Changing your oil every 3,000 miles is a practice passed down for generations. The origin likely stems from the noble effort to provide consumers with a simple vehicle-maintenance rule that left plenty of room for error.
Marketed by fast lubes
Fast lube chains, which first entered the market in the 1970s, adopted and amplified the message through sustained marketing campaigns. Owned by major oil manufacturers, fast lube chains had a financial interest in seeing customers frequently and selling more oil, the vast majority of which was conventional.
(Local Omaha editor note: I tell customers why 3000? Perhaps every 50 miles? That all changes when you do minimal research on these base stocks and filter ability. ) I often have Duramax diesel owners (2009 model with the DPF issue of fuel getting in the crankcase) submit their oil analysis. Reciently one at 9000 miles showed the oil close to new or properties of 500 mile oil. Yes – that is nothing for our Signature Series. At 10,000 miles it’s only starting to get used.
Endorsed by your dad and mechanic
While this timeline helps provide context, it does little to address the emotional connection to changing oil every 3,000 miles. The reason so many motorists dutifully change oil every 3,000 miles is because their fathers and their mechanics – two of the most influential groups in automotive circles – told them they should. For many people, the 3,000-mile oil change is a tradition that ties them to the person who taught them many important life lessons, like how to keep your car running properly.
Tradition updated with new technology
Many families pass down traditions, and while the spirit of the tradition is upheld, many elements are updated to reflect current technology and lifestyles. Your call to a distant relative during the holidays may now require Skype instead of a rotary phone. Likewise, your annual family vacation may start at the airport instead of in the family station wagon. In the case of the 3,000-mile oil change, we can preserve the noble spirit of taking good care of our vehicles by establishing a habit of changing oil periodically, but not necessarily every 3,000 miles.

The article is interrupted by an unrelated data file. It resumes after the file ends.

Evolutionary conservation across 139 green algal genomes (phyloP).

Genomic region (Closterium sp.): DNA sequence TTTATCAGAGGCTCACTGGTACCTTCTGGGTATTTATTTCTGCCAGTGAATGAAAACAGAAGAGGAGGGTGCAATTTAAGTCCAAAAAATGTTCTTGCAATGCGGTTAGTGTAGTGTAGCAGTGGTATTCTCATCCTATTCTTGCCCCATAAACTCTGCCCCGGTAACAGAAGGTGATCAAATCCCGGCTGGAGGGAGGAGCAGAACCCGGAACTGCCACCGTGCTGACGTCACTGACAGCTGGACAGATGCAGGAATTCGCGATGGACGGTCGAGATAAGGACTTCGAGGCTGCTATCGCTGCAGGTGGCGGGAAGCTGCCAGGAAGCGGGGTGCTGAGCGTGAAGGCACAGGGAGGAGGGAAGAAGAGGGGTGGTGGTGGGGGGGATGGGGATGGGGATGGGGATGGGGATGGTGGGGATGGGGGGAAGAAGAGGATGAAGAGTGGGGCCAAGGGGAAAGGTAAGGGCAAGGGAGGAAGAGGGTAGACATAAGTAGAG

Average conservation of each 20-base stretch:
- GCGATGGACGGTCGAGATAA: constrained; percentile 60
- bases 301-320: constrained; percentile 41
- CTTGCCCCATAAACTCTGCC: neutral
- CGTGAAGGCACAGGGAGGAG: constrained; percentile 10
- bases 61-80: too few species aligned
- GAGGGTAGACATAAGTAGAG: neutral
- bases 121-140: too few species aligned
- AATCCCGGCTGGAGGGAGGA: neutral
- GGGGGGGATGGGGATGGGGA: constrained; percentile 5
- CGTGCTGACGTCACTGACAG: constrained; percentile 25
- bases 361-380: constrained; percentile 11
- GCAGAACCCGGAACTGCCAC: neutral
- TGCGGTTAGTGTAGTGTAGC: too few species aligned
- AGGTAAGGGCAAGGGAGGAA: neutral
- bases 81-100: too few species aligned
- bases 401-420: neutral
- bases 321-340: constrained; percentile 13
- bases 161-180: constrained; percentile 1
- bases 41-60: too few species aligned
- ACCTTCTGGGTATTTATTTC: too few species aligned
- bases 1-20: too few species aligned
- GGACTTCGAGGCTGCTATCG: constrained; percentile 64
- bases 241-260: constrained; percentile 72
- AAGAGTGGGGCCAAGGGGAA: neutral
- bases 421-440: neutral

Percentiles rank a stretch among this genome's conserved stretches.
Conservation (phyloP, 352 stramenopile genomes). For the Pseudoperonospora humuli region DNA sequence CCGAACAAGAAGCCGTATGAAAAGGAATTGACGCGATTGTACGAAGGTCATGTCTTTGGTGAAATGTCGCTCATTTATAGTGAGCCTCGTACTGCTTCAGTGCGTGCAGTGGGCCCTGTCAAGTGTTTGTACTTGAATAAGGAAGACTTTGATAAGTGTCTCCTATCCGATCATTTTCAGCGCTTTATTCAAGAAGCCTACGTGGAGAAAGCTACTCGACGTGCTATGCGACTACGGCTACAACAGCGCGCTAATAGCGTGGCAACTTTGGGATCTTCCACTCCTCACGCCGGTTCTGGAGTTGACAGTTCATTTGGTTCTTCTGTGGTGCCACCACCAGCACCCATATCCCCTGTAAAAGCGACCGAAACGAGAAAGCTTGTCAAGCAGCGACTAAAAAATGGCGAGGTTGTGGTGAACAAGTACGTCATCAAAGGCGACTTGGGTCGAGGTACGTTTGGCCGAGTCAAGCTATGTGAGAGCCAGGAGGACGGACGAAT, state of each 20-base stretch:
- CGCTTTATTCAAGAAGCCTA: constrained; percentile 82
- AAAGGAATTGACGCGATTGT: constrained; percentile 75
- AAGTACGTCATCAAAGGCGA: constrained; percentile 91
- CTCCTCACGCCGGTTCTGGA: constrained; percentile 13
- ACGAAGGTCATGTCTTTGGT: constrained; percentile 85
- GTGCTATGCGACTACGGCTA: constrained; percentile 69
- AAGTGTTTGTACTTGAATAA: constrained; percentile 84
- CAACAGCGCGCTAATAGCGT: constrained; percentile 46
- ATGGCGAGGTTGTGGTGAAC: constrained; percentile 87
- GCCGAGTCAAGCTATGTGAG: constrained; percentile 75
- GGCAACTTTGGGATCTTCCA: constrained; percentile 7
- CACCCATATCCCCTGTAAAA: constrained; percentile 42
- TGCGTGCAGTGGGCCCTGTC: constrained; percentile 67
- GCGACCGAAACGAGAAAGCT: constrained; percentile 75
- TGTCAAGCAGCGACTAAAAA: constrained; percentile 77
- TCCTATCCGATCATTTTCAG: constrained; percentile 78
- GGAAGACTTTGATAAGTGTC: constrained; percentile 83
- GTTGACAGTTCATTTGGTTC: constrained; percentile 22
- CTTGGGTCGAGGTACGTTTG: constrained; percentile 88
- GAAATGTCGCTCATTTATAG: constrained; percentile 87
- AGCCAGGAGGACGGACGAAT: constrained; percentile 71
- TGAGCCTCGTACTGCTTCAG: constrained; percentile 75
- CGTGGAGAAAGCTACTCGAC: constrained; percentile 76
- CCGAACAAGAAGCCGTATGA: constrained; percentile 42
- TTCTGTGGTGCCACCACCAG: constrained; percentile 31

Since the advent of the 3,000-mile oil change, advances in lubrication and automotive technology have rendered it outdated, like adding water to automotive batteries, replacing ignition points and adjusting the carburetor. Now, many vehicle manufacturers recommend changing oil every 5,000 miles or longer, with BMW calling for 15,000 miles between oil changes. (They were at 10,000 miles thought the past 25 years)
Synthetic motor oil technology
Synthetic lubrication technology plays a significant role in moving beyond the 3,000-mile oil change interval. Synthetic motor oil offers better wear protection, improved resistance to temperature extremes and increased cleanliness properties compared to conventional oils. For that reason, it’s safe to use them longer than 3,000 miles.
AMSOIL products provide confidence with additional protection that goes beyond the standard. It’s what your dad or grandfather may have called the “belt and suspenders” approach. For example, AMSOIL Signature Series Synthetic Motor Oil…
- Provides 75% more engine protection against horsepower loss and wear than required by a leading industry standard.¹
- Achieved 72% better protection than required by a leading industry standard2, providing ultimate protection against extreme heat and the harmful deposits that can plague turbochargers.
- Achieved 100% protection against LSPI.3
So, while it’s vital to change your oil and take care of your vehicle, it’s also important to advance your methods in lockstep with the latest technology. And modern synthetic oils have made the 3,000-mile oil change as dated as the rotary phone.
1Based on independent testing in the ASTM D6891 test using 0W-20 as worst-case representation.
2Based on independent testing of AMSOIL Signature Series 5W-30 in the GM turbo coking test.
3Based on independent testing of AMSOIL Signature Series 5w-30 motor oil in the LSPI engine test as required for the GM dexos 1® Gen 2 specification.